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Nervous about Speaking
By Cliff McLeod Jr
Hey (my daughter), I heard from mom how hard you are working in this "crash" course. I understand. This is a lot of pressure, especially if you are nervous about doing public speaking anyway. Practice and experience is the key thing to getting used to it. And even then, every time I get up to speak, is the "first time" for that particular moment, subject and experience. Also, you know you can't get a re-do, as in taping. Speaking, is an "in-the-moment" experience that requires engaging not only your mind, but also your personality, maturity, ability to connect with others of many different ages and backgrounds. It is a very tricky thing to do, and that's what makes you nervous. You will not reach everyone, not necessarily because of what you do or don't do, but often because of what is going on in the thoughts of listeners. They get distracted, not interested, and hard to hold their attention. A big question to ask yourself is "what do I want to do?" "Teach/share information, Inspire them, Comfort them, Rally them, Unify them, leave them with an open-ended thought for them to carry home and think about, make their own decision" Things like that will help direct your speech. Also, mechanical things, like not talking too fast, to give time for the sound to travel to the listener, and for them to absorb it without getting left behind. Diction and tone is important. My speech teacher told us to listen for the "optimum" pitch or tone in our voice. Most of us speak in a higher, tone and need to lower our pitch a little bit to make it more pleasing to hear. What a difference that can make, and we consciously have to think about pitch as we begin, or if I get excited and my pitch rises too much, to bring it back down. Then of course everyone wants to appear natural and comfortable. You may not be comfortable, not many people really are. But often, when you start, and "get lost" in what you are saying, you do get in your comfort zone. The anticipation is what makes us nervous. I have known many preachers who got extremely nervous. Especially if it is an important occasion, it is natural to be nervous. But if not, that is ok, too. It probably means that you are well prepared, you have something you really want to say, and really want to give the speech. Preaching on a regular basis, makes me experience all these different feelings all the time. Often it is because of the way I feel physically, emotionally, and how well I am prepared. Some Sundays, I have been feeling low, and I am just glad to have a message prepared to give. Other Sundays, I am so jacked and excited, I can't wait to preach. Each Sunday falls somewhere between the highs and lows. When I hit a "dry spell" of not feeling very inspired with my preaching, Dad would laugh and say, "Well, you can't roll'em in the isle every Sunday." Translated, that means you cannot excite them every Sunday. Some Sundays you just have to be a faithful witness to what scripture says, be true to yourself, to your listeners, do no harm, and feed them with something worth hearing. So, don't worry about being the most exciting speaker, just be good and trustworthy speaker who cares about the good of the listener. That is what makes it real. That you care.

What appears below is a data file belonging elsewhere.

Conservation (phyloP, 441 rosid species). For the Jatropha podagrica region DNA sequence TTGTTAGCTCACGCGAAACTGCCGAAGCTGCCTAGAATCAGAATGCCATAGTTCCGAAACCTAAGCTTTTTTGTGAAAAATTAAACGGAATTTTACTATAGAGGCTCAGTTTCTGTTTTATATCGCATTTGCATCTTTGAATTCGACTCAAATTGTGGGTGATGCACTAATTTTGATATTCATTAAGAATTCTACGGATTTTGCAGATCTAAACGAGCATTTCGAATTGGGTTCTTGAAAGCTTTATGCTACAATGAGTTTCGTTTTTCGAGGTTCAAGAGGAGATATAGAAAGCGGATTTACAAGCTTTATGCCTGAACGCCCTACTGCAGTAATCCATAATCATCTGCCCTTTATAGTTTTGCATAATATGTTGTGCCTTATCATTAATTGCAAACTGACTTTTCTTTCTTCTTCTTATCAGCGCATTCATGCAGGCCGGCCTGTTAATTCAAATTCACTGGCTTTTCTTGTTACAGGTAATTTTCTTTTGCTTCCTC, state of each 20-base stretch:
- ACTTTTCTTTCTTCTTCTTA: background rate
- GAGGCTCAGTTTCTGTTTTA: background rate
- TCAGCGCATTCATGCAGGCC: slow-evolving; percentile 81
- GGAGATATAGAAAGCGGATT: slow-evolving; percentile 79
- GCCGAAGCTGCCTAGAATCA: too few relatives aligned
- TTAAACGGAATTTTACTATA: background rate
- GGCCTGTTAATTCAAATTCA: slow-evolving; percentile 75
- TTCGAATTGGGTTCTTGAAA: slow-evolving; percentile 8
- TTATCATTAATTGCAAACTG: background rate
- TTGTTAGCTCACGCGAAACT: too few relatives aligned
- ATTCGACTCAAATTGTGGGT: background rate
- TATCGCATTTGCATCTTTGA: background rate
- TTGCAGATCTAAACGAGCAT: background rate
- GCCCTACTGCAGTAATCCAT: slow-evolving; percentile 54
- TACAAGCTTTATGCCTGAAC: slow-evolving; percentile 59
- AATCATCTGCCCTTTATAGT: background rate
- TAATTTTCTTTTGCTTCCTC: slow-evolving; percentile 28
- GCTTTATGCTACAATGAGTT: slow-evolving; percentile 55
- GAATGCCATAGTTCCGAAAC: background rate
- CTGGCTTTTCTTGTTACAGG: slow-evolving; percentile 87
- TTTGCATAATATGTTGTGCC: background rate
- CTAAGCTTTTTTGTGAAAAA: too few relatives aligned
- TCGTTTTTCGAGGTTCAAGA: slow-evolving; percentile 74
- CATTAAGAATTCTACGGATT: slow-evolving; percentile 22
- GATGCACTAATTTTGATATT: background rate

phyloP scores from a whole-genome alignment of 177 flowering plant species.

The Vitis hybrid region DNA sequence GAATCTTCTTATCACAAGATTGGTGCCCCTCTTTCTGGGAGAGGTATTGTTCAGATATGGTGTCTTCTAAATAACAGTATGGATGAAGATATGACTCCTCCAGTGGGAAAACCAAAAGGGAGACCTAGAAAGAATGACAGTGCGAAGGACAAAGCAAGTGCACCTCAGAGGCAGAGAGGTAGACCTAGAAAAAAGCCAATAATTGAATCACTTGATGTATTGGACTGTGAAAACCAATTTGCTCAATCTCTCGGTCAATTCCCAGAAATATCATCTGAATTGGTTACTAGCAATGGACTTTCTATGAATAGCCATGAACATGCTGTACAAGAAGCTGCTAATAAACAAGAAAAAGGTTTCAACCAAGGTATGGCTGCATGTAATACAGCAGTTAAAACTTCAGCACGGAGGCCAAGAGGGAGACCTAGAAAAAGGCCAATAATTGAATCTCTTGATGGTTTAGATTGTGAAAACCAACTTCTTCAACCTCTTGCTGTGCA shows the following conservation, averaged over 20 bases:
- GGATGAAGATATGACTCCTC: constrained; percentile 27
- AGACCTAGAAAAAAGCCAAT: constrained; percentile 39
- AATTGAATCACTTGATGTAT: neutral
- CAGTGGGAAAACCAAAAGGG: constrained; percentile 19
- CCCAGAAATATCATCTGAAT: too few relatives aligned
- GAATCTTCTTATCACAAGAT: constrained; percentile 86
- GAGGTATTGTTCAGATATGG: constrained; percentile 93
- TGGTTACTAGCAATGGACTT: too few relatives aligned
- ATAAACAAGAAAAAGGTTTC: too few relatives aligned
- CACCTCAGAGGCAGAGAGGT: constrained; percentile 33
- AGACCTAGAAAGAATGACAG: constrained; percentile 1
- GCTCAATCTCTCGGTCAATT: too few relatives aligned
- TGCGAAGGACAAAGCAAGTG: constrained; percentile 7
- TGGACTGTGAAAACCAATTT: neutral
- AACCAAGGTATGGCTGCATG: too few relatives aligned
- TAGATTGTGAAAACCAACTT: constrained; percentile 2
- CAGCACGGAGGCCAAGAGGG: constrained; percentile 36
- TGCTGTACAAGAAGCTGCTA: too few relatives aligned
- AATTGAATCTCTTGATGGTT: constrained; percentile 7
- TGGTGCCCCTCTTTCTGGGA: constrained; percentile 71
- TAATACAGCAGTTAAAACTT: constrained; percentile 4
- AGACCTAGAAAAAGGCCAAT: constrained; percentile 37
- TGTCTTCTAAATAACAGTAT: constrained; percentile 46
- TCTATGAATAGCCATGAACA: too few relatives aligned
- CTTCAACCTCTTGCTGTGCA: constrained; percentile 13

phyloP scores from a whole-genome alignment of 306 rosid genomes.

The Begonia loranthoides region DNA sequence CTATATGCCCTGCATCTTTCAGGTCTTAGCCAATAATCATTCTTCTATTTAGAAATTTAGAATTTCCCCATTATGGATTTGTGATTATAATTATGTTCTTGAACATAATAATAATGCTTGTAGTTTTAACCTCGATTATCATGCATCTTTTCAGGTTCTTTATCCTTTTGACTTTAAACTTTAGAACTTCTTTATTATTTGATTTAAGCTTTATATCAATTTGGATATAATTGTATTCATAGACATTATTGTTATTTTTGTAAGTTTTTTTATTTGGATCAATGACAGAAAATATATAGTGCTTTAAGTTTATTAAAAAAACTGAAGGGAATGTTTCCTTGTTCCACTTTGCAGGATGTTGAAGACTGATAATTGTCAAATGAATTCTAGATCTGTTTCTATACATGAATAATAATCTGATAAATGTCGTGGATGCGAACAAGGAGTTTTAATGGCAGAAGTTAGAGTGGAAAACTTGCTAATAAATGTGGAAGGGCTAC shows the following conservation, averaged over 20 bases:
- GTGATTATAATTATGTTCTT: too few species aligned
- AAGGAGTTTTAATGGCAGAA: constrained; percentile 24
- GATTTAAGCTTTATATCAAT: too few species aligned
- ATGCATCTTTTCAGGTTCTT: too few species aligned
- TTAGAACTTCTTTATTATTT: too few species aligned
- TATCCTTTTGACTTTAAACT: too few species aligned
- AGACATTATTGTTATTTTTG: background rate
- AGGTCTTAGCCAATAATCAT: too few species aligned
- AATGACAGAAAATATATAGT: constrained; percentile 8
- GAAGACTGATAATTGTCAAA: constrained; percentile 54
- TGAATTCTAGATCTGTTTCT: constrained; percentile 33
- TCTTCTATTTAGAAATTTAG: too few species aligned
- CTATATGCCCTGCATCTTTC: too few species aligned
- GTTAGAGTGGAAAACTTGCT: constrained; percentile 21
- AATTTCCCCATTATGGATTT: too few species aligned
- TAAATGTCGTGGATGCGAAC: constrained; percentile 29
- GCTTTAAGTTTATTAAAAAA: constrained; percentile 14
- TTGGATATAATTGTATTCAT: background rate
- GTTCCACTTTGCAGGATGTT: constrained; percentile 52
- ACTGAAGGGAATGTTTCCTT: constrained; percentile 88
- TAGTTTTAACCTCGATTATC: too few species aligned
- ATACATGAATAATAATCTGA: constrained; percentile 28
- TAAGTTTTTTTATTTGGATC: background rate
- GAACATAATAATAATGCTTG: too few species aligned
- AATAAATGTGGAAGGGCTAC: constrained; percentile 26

Cliff McLeod, Jr.
Ordained minister, PCUSA
Minister of Belle Isle Presbyterian Church,
“Peace be with al.”
By Rev. Canon Tony W. Bouwmeester
Let the Holiday Greeting be, “Peace be with al.”
Preaching on the Economy
By Barbara Jean Havens
I have been fortunate to live in the area where Walter Brueggemann recently moved after retiring. He teaches a well attended series of Bible Studies each year at his church. Each one has been heavily centered on the comparison between Biblical empires, (Egypt, Babylon, Rome etc.) and our own present "empire." (Each of the Biblical empires fell, you will note.) Walter, being an Old Testament scholar, relies heavily on Jeremiah, Isaiah, and even Daniel and Psalms to express his point that we should emulate the ORIGINAL Israelite culture based on their understanding of righteousness: That is, living out Hospitality, Generosity, and Kindness as expressions of their relationship with Yahweh. Especially Isaiah and Jeremiah point out all the awful things that happen when they don't live this way. Walter also admits the difficulty in preaching this, because the sermon forum does not leave room for Q and A, but he does advocate teaching it every chance we get.
Economy of the Trinity
By David von Schlichten
I would preach on the economy. It is a salient issue. People need reassurance that God is with us. People also need to be reminded that this is a time, not for parsimony when it comes to helping the needy, but for sustained generosity. In times of financial duress, people tend to short-change the poor. Instead, we are to help more.
I am also thinking of the economic Trinity, the aspect of the Trinity that is active in the world to help us. How does the Trinity reach down and over to care for us during such times?
According to Trinity-economics, for instance, God gives us all a day's wage. How can this policy inform our own economics? I understand that the world "economics" has two meanings here, but they are related.
Yours in Christ,
David von Schlichten, Lectionary Blog Moderator
Preaching on the Economy?
By Joe the Preacher
I would be interested to hear how others are addressing economical issues in their sermons. We all know "it is the economy, stupid" but should it be "preach on the economy, stupid"?
I am trying to be pastoral in my sermons and identify with the fears and losses that my parishoners are having, but are there other things that we should be saying?
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